Westhead, who doubles as a Shakespearean lecturer, said he made a conscious decision to reject professional ranks in favor of collegiate coaching and teaching, and convinced Loyola officials, who felt that Lynam's sudden jump back to the NBA after 2 1/2 months at Loyola was a slap at the program.

'Shot in the Arm'

"Commitment was a concern of the university," said Quinn. "We got a feeling of his commitment. Paul brings credibility to the university. It's a good shot in the arm. It puts us back on our feet in a positive manner."

Quinn said Westhead was hired only 24 hours after the screening committee met because "we had thecandidate we wanted . . . and the recruiting situation, to wait two or three weeks would be a mistake, in my opinion. We really did push for a quick decision."

Westhead, who has not had to deal with the rigors of recruiting since leaving LaSalle University in 1979 for the Lakers, will begin scouting summer leagues immediately and said he is not daunted by the prospect of nearly year-round recruiting.

"I enjoy talking to young fellows about their future," he said. "It will be immensely different now--I really think this is a great place. I had a great experience here with my daughter. I believe that makes the recruiting easier.

"I just have a feeling--you can set a kind of atmosphere within a year or two or three that athletes know what you stand for, then they recruit you as much as you recruit them. That's the atmosphere I would like to establish."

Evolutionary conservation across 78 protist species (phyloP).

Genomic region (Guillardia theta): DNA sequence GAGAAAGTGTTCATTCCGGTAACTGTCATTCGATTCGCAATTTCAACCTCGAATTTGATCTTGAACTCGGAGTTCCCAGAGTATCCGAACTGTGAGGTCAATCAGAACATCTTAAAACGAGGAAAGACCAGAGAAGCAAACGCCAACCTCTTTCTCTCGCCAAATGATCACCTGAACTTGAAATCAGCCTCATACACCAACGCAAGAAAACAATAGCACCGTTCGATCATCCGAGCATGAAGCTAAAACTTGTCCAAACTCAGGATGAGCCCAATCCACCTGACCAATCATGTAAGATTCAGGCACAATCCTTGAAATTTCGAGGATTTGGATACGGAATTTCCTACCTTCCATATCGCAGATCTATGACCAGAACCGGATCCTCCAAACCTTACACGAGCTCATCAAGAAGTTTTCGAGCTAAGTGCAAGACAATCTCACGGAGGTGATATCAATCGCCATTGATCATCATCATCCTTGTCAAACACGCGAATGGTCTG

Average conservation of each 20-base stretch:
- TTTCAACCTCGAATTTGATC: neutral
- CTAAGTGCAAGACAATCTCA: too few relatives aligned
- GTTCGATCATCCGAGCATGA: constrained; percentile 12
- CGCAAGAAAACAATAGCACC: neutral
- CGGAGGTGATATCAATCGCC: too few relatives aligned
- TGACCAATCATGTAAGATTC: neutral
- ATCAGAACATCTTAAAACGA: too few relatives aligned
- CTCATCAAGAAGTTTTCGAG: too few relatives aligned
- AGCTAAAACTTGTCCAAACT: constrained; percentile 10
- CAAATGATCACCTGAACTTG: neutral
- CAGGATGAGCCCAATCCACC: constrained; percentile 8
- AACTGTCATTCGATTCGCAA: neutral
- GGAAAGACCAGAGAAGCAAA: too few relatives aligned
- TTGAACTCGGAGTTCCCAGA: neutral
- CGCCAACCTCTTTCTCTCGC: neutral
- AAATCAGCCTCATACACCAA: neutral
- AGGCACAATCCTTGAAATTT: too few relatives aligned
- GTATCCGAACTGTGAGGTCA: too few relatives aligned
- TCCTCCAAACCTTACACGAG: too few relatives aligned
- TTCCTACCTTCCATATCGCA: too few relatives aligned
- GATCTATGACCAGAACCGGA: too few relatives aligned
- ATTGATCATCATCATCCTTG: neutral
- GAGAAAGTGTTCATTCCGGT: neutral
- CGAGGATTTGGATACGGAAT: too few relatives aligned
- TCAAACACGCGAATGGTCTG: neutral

Assistants Can Stay

Jay Hillock and Judas Prada, who were hired as Lynam's assistants, were told by Westhead they could remain and were weighing that this week.

Westhead said he saw Loyola play several times last year but will not really be able to judge talent until he gets the players in practice. "It looks like they have some possibilities to be a fine team," he said. "But you only really know personnel when you coach them. I'll know in mid-October their actual ability level."

Westhead did allow that there were "some obvious pluses--Keith Smith has outstanding ability. Steve Haney and some of the other young guys really developed during the season."

He said he knows Forrest McKenzie mostly by reputation, because McKenzie had to sit out last season because of a controversial grades dispute. "I'd kind of empathize with him when I would read about his situation last year," Westhead said.

Reached the Heights

The 46-year-old coach reached the heights when he took over the Lakers early in the 1979-80 season and guided them to the NBA title, and came to know the depths when he was released by Jerry Buss 11 games into the 1981-82 season after a public outburst by Magic Johnson. A year at the helm of the Chicago Bulls produced a 24-58 record.

Westhead has since been teaching English at Marymount Palos Verdes College and keeping his hand in basketball through clinics.

He said he decided at the start of the year that it was time to make a career move. "I took two years to do a great deal of soul-searching, where I'd been," he said. "I reviewed a half-dozen proposals, a whole spectrum of possibilities, some outside basketball.

"I'm a career basketball coach and teacher--it didn't take me long to realize that. I came to a decision that I want to return to the college game. The professional game is not what I choose to do . . . for good. I'm happy this worked out."